The head of the US' Securities and Exchange Commission met privately with the Xerox Corp chairman in December while the SEC was investigating the office-equipment maker for alleged accounting fraud, a company spokeswoman said Saturday. \nDisclosure of SEC Chairman Harvey Pitt's meeting with the Xerox chief follows public criticism of his April meeting with the head of accounting firm KPMG -- whose audits of Xerox are being investigated by the SEC and which Pitt represented as a private securities lawyer. \nSEC spokeswoman Christi Harlan, who declined comment on the meeting, said Pitt "has done nothing to breach his ethics requirements." \nThe government watchdog group Common Cause recently called on Pitt to resign, citing what it called "a pattern of actual and apparent conflict of interest ... [that] undermines citizen and investor confidence." \nIt would be very unusual, and generally considered improper, for an SEC chairman, who is the government's top securities regulator, to discuss a pending investigation with an executive of the company involved. \nAs a prominent attorney before President George W. Bush named him to head the SEC last spring, Pitt represented major Wall Street brokerage companies, the New York Stock Exchange, all Big Five accounting firms, including KPMG and Arther Andersen LLP, and British insurer Lloyd's of London. \nThe SEC sued Xerox last month in federal court, alleging that the blue chip company used a variety of what the government called "accounting tricks" and "accounting opportunities" to boost earnings by some US$1.5 billion and hide its true performance from investors. \nXerox agreed to pay a US$10 million civil penalty -- the biggest ever for alleged financial fraud by a publicly traded company -- and to revise financial statements back to 1997 to settle the SEC's allegations of accounting fraud by the world's largest copier company. Xerox, based in Stamford, Connecutict, neither admitted to nor denied wrongdoing in the settlement. \nPitt met on Dec. 7 with Xerox Chairman and Chief Executive Anne Mulcahy, at Mulcahy's request, Xerox spokeswoman Christa Carone said. Carone, who declined further comment, was confirming a report in Saturday's Washington Post. \nThe Post, citing unnamed sources, also said that Pitt agreed to the meeting against the advice of an SEC attorney. SEC staff told Mulcahy before the meeting that the agency's investigation of Xerox was off limits as a topic, but Mulcahy raised it anyway and Pitt listened to her but did not respond, according to the report. \nStephen Cutler, the SEC's enforcement director, told the Post that Pitt had supported an enforcement action against Xerox that was stronger than what agency attorneys first recommended. \nIn a recent letter to lawmakers who asked him for information about his meeting with KPMG's chairman and chief executive officer, Pitt said he has met with many company officials as part of his job but that he has always adhered to ethics rules. \nPitt said he did nothing improper in the brief meeting with Eugene O'Kelly on April 26 and did not discuss Xerox or any enforcement matters. He also promised to act to avoid any appearance of impropriety in the future. \nLast week, O'Kelly appeared to have backed off his earlier statements, telling the lawmakers he did not mention by name the SEC's investigation of Xerox in his meeting with Pitt. \nO'Kelly was more forceful in an e-mail sent recently to KPMG's employees, saying he discussed with Pitt the agency's investigation of the Xerox audits and said he told the SEC chairman that the agency should not take any action. His version of events conflicted with Pitt's.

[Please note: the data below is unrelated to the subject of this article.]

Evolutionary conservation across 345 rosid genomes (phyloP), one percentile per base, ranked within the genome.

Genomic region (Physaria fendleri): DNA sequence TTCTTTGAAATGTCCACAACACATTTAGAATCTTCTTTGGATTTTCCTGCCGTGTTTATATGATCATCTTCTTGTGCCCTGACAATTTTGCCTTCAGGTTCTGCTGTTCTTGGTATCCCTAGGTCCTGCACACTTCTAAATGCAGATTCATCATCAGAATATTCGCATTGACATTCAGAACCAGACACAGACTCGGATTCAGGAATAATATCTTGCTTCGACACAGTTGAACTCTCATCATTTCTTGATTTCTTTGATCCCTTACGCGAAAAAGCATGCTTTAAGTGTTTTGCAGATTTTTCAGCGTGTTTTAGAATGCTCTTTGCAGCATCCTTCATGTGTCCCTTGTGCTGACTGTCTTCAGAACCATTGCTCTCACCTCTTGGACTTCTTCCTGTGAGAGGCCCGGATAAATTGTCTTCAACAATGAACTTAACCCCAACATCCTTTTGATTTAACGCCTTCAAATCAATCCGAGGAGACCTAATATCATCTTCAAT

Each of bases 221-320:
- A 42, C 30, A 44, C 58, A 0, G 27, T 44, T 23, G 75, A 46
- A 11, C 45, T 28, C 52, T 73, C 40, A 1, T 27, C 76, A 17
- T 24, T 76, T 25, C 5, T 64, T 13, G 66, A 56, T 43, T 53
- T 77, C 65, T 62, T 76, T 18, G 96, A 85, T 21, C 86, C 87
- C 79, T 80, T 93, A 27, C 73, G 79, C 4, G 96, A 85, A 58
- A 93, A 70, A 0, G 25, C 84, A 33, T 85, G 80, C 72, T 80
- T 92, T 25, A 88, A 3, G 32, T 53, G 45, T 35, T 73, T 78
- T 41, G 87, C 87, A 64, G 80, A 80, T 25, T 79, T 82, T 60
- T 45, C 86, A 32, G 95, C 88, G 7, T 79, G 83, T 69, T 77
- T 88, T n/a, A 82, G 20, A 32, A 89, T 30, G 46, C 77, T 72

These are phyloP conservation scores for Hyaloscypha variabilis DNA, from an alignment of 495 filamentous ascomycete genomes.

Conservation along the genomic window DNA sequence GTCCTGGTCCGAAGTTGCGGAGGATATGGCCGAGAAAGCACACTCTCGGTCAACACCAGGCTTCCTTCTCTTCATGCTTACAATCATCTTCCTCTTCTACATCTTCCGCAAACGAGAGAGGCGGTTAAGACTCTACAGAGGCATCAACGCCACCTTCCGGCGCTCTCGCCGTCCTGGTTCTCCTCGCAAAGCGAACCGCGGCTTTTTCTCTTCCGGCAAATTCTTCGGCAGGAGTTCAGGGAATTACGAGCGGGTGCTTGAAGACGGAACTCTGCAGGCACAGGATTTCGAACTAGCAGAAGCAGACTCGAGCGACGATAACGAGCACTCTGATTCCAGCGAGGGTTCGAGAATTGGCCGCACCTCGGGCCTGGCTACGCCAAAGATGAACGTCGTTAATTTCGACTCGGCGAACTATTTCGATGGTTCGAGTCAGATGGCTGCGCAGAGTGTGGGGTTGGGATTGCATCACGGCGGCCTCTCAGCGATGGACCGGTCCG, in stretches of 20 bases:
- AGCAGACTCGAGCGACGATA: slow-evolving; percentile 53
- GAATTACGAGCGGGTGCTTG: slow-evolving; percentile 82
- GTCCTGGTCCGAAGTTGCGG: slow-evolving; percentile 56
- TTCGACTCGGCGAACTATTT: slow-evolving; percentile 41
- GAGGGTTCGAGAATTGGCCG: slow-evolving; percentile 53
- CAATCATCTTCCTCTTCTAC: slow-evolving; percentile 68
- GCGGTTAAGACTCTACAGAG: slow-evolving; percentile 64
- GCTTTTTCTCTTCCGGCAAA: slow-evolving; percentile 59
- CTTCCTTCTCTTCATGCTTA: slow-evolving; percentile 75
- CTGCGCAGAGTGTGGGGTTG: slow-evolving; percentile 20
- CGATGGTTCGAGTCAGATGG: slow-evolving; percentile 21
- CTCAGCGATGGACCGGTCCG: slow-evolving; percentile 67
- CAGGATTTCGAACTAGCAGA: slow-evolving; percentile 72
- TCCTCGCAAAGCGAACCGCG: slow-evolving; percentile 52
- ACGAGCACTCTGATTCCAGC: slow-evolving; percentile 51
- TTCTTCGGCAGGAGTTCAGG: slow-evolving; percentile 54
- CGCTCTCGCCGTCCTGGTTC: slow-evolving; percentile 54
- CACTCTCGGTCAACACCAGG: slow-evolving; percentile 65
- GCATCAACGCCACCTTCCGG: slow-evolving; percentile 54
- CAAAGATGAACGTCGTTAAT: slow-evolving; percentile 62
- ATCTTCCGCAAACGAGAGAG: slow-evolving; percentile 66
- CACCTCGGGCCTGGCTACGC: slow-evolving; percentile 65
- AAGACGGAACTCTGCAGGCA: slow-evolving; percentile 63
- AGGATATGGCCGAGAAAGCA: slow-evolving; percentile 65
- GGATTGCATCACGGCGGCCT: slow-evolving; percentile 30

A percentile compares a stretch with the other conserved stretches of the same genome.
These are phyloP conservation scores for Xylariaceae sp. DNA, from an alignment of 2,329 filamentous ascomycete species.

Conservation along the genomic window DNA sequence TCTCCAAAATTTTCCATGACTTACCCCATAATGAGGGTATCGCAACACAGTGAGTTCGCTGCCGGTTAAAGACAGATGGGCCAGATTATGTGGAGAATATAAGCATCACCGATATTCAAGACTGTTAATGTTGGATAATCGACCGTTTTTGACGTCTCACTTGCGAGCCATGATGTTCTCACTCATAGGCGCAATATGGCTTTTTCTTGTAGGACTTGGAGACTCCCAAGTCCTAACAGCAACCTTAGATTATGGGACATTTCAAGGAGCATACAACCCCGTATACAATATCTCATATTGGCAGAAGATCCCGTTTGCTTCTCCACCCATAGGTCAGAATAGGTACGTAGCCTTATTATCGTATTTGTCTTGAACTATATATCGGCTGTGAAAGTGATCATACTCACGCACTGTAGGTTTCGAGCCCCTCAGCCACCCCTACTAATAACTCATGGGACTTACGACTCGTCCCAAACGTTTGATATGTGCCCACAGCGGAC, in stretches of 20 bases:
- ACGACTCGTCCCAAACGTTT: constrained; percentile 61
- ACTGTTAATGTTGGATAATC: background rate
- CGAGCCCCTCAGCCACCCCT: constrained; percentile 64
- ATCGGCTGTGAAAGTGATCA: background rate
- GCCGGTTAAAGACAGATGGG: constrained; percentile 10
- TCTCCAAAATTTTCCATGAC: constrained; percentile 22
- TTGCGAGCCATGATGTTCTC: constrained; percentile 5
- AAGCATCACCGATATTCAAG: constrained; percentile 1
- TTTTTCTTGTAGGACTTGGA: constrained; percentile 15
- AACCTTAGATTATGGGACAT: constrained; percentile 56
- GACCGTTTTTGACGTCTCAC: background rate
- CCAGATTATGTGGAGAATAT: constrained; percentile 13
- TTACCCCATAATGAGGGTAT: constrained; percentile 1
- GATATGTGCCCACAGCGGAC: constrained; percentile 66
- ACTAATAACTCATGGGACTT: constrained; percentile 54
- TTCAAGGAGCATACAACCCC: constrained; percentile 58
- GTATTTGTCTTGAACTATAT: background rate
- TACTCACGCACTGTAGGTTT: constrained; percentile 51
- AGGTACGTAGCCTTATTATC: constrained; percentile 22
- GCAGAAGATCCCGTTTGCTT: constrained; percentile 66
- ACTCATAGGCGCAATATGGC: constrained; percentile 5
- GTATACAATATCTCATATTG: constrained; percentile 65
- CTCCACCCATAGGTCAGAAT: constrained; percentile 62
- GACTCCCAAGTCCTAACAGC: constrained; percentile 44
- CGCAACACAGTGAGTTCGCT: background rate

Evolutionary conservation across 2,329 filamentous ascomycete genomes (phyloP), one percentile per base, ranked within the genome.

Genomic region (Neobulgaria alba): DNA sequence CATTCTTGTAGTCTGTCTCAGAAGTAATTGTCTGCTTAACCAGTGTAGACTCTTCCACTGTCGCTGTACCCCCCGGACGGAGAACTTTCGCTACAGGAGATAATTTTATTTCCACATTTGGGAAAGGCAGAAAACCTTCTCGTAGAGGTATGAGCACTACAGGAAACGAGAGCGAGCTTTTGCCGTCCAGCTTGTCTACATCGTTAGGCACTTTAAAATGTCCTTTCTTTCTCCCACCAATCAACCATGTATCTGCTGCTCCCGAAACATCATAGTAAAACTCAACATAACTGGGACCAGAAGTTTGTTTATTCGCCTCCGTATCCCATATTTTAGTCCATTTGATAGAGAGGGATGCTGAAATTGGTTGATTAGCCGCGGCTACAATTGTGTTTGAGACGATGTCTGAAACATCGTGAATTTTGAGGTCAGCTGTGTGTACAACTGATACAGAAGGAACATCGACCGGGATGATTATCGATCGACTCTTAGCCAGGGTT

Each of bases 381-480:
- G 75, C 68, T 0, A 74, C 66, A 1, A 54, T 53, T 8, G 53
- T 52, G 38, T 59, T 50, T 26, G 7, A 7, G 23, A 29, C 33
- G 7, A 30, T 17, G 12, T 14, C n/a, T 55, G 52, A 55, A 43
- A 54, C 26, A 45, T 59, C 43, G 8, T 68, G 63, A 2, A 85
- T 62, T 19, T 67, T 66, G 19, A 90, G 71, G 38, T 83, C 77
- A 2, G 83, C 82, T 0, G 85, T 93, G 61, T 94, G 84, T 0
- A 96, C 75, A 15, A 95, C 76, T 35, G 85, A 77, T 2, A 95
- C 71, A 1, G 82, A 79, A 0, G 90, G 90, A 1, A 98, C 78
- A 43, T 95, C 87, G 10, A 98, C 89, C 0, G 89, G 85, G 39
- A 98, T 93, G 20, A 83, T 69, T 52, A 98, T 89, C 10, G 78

‘HERO OF THE ERA’: President Tsai Ing-wen expressed deep sadness at Lee’s passing, and told the government to assist his family with all their needs Former president Lee Teng-hui (李登輝) passed away at 7:24pm yesterday at Taipei Veterans General Hospital. He was 97 years old. The hospital stated the cause of death as septic shock and multiple organ failure. Lee had been hospitalized there since February, when he choked on a mouthful of milk at home. He was later diagnosed with pulmonary infiltrates and aspiration pneumonia. The hospital said that Lee had been treated with antibiotics, but that his health had not improved, as his advanced age and diabetes had inhibited his immune system and led to recurring infections. During his hospitalization, Lee underwent daily kidney dialysis, which removed